U.S.-D.P.R.K. Missile Talks Make Little Progress
The United States and North Korea were unable to reach an agreement to end Pyongyang's indigenous missile development and missile-related exports during a seventh round of missile negotiations November 1-3 in Kuala Lumpur. It appears unlikely that the talks resolved enough outstanding issues to warrant a visit by President Bill Clinton before the end of his term, as proposed by North Korean Vice Marshal Jo Myong Rok during his October discussions with high-level U.S. officials in Washington. (See ACT, November 2000.)
Assistant Secretary of State Robert Einhom characterized the discussions with his North Korean counterpart Jang Chang Chon as "detailed, constructive, and very substantive" in a November 3 statement. Although Einhorn noted that the United States and North Korea "continued to expand common ground," he emphasized that "significant issues remain to be explored and resolved."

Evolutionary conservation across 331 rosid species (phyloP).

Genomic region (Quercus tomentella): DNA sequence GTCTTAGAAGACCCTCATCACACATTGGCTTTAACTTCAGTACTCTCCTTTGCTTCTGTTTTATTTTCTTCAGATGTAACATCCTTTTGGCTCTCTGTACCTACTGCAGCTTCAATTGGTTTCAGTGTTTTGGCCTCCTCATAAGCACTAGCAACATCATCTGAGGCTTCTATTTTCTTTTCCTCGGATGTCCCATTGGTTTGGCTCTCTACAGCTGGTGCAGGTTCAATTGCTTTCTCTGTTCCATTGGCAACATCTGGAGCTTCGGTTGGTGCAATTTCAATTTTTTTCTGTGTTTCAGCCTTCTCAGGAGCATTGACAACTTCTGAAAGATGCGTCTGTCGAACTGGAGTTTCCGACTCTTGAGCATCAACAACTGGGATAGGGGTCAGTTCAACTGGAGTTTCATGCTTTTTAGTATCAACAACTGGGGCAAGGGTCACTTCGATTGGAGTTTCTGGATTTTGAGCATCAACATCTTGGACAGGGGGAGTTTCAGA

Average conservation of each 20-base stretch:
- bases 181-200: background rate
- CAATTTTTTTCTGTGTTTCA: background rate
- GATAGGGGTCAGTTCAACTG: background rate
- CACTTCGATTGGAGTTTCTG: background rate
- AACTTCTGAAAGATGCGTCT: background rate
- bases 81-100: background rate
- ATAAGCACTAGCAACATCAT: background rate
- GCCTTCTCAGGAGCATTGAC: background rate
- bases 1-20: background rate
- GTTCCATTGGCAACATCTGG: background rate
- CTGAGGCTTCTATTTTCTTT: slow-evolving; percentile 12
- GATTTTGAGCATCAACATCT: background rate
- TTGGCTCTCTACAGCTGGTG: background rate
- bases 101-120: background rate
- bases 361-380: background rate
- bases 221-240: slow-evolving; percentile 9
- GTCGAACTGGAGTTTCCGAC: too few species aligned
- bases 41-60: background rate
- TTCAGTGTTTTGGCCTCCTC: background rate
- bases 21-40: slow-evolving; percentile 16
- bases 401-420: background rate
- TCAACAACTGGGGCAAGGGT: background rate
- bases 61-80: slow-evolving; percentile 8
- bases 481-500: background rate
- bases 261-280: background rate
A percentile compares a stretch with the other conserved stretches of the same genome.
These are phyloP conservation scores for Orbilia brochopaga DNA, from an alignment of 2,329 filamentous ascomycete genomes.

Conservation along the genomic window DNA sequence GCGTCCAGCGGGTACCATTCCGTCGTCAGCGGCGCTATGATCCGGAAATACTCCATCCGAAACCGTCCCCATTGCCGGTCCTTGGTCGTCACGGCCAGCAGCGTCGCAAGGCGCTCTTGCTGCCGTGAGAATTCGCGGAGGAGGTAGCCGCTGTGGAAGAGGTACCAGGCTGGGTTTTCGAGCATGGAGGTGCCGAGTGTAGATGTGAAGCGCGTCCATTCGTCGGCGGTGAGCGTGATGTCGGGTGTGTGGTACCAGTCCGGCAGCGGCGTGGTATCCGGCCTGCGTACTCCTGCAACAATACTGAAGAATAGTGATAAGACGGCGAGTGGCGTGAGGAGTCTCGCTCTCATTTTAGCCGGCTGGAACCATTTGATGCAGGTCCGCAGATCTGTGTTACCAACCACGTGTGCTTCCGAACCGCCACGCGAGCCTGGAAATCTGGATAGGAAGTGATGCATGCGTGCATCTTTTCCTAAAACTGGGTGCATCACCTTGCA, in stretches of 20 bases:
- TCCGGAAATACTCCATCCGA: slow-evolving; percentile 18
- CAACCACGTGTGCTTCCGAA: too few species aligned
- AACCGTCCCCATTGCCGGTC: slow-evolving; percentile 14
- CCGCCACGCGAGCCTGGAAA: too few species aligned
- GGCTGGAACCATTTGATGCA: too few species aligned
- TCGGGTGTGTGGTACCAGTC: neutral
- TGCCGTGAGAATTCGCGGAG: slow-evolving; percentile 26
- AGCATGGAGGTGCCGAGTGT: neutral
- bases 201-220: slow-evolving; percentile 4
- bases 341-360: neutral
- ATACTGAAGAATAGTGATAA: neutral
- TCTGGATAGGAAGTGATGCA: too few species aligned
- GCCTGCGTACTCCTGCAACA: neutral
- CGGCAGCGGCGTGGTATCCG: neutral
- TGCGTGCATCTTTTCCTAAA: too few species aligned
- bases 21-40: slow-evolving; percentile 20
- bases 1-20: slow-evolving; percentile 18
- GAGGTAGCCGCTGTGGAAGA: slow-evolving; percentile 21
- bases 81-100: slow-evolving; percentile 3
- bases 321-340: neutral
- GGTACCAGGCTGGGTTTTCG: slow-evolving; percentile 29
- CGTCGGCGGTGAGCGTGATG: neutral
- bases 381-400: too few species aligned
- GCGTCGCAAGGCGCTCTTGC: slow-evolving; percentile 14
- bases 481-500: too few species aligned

At a November 15 press conference in Brunei prior to the Asia-Pacific Economic Cooperation forum, Ambassador Wendy Sherman, special adviser to the president on North Korea, told reporters that progress on the missile issue had indeed been made and that the negotiations had achieved "positive clarification" on Secretary of State Madeleine Albright's discussions with Chairman Kim Jong-Il in October. …